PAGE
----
Last modified: 2023-10-07 by martin karner
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The Swiss free newspaper 20 Minuten has on its website an
article from 2017
which reports mainly about depictions of Africans on Swiss communal emblems.
Oberweningen commune (ZH)
Nobody knows why the Oberweningen commune shows a dark-skinned person on its coat of arms. Therefore, in a competition, the pupils of the
primary school were asked to invent stories about the origin of the coat of arms. For Kaspar Zbinden, communal clerk (Gemeindeschreiber) of
Oberweningen, the moor was an old heraldry symbol for the well-travelled and cosmopolitan people. In addition, in contrast to other illustrations,
it is drawn with respect. So he would be pictured elsewhere with bones in his hair, large earrings, or disfigured facial features. He has no qualms.
"Our coat of arms will remain as it is", says Zbinden.
Flumenthal commune (SO)
The coat of arms was only officially adopted by the municipal assembly in 1940. It depicts a black man referred to by art historians as Saint Mauritius.
Mauritius, originally from Egypt, was the leader of a Roman legion and was martyred in what is now Saint-Maurice in Valais in the late 3rd century.
This because he allegedly did not want to fight against Christian fellow believers. So the worship of Mauritius as a patron saint has a long history.
Cornol commune (JU)
In Cornol, too, no one knows exactly how the black man found his way onto the municipal coat of arms. However, the municipal administration is
convinced that he commemorates the many black people who served the Romans at the time.
Avenches commune (VD)
Here the coat of arms most likely comes from the moors, who were expelled from Spain in the 9th century and then made forays into northern Italy and the Alps.
This left a lasting impression on the population – also on the arms of Avenches.
"Representation as in the days of slavery"
Celeste Ugochukwu, President of the African Diaspora Council, takes issue with the coats of arms and
calls for a rethink in the communities.
For example, the exaggerated depictions of blacks in the coats of arms are no longer tenable. These are depicted as they were viewed during the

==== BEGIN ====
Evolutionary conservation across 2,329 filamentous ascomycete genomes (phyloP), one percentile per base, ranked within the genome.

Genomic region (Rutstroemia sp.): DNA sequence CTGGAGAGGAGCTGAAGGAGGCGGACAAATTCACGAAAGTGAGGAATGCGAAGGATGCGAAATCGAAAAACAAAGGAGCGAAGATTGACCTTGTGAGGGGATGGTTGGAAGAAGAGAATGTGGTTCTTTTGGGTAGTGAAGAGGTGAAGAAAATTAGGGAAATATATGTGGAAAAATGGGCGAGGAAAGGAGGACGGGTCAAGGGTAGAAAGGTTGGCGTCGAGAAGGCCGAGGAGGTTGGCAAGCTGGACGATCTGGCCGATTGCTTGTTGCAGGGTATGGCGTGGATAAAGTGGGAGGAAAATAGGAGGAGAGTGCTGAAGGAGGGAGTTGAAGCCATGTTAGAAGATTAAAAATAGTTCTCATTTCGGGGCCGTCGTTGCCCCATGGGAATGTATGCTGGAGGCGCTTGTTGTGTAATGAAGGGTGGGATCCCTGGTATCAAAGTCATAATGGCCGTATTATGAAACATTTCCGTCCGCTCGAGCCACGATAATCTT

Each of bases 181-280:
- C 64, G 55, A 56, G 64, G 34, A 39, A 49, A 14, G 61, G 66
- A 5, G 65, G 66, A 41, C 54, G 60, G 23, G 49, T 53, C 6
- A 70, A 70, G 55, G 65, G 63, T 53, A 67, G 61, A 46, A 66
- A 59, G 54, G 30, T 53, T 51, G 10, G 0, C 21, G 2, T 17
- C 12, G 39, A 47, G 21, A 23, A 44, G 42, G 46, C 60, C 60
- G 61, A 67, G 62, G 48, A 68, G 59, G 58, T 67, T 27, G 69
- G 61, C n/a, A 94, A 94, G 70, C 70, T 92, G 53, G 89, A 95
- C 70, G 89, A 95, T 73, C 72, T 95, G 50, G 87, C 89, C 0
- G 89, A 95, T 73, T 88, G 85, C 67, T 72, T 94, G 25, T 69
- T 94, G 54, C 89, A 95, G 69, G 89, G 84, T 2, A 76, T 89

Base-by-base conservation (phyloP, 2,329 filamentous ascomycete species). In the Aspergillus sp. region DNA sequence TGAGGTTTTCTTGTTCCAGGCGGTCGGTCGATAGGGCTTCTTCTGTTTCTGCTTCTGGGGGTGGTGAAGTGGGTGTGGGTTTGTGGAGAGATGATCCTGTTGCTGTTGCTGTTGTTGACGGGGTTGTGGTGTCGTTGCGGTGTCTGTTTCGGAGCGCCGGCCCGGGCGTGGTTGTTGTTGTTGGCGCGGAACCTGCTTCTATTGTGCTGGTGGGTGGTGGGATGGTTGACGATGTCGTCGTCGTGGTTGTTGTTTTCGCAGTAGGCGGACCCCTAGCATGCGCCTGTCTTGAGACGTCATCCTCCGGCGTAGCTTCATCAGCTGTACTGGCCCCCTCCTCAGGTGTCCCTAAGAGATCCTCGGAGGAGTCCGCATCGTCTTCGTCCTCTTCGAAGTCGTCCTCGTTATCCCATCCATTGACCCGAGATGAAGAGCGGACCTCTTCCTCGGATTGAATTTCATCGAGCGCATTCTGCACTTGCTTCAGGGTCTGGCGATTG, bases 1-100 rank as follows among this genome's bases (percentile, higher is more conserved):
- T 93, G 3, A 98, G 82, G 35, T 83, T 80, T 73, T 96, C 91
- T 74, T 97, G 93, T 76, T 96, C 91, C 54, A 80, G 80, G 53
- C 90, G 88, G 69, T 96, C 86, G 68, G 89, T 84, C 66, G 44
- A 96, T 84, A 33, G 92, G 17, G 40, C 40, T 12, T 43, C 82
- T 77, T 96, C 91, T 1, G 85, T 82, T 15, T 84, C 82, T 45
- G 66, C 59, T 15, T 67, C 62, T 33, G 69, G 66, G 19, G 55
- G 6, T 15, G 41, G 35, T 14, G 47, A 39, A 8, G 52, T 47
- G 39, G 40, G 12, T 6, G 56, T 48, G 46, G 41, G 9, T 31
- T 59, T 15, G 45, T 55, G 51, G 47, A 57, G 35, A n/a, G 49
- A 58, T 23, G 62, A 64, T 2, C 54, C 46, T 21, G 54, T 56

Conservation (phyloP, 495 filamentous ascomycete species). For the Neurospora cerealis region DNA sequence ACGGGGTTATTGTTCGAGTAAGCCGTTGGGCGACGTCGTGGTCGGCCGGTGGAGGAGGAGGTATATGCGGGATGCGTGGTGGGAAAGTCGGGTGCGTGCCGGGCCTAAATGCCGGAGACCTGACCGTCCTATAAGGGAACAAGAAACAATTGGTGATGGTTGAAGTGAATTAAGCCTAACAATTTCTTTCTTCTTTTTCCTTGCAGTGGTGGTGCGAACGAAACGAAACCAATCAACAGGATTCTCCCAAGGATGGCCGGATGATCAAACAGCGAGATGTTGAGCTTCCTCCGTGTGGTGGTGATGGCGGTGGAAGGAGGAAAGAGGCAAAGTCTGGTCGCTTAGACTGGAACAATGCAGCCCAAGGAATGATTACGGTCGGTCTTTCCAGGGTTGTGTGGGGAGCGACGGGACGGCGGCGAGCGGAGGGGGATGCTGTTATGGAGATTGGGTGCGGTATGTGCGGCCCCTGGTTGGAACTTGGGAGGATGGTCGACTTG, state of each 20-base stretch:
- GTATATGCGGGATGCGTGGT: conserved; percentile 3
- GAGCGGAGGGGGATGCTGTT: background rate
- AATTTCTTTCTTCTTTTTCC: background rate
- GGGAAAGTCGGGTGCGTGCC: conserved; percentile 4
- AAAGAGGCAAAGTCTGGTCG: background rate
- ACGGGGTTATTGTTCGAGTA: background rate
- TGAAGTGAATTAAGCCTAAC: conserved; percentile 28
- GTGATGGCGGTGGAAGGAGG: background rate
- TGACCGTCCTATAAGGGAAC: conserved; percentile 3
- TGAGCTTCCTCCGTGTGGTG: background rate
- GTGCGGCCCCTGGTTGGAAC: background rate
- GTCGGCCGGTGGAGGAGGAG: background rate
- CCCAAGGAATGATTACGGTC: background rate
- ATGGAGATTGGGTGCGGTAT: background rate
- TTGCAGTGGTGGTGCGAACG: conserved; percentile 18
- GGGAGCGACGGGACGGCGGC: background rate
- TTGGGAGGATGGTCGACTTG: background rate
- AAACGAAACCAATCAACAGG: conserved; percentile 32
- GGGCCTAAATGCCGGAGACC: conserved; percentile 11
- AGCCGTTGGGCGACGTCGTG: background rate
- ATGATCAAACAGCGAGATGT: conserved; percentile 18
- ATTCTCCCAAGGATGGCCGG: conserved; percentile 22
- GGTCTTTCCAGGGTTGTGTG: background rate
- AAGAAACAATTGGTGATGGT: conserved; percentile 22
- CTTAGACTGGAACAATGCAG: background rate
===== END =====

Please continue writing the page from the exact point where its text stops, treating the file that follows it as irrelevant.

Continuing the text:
slavery era – as third-rate members of society. With red lips, big earrings and exaggerated facial features. "Images like these still shape how black people
are perceived today", says Ugochukwu. It also means that the community still holds such views. "Something like that is no longer justifiable today."
Member of [Zurich] cantonal parliament Andrew Katumba (Social-Democratic Party) supports the coat of arms. "Every head on a coat of arms is a symbol
of strength", says the semi-African. The communes would show that they are proud of their heroes. "Very few people are aware that we worship saints who
were black." The [Zurich] patron saints Felix, Regula and Exuperantius were also dark-skinned. "The fact that over time they were depicted as light-skinned
is a falsification of history."
"Negro Slice" is not racist
According to the Federal Commission against Racism (Eidgenšssische Kommission gegen Rassismus, EKR),
when it comes to coats of arms with moors or
restaurants with "Moor" in their names, the historical origins are often important. There are also moors with reference to the Three Kings or the Middle Ages.
In this historical context, the use is neutral or positive, the Aargauer Zeitung quotes the EKR. According to the EKR, the term "negro slice" does not constitute
a violation of the racism penal norm. This only applies if a person or a group of people is denied human dignity.
(15 September 2017)
Martin Karner, 15 August 2023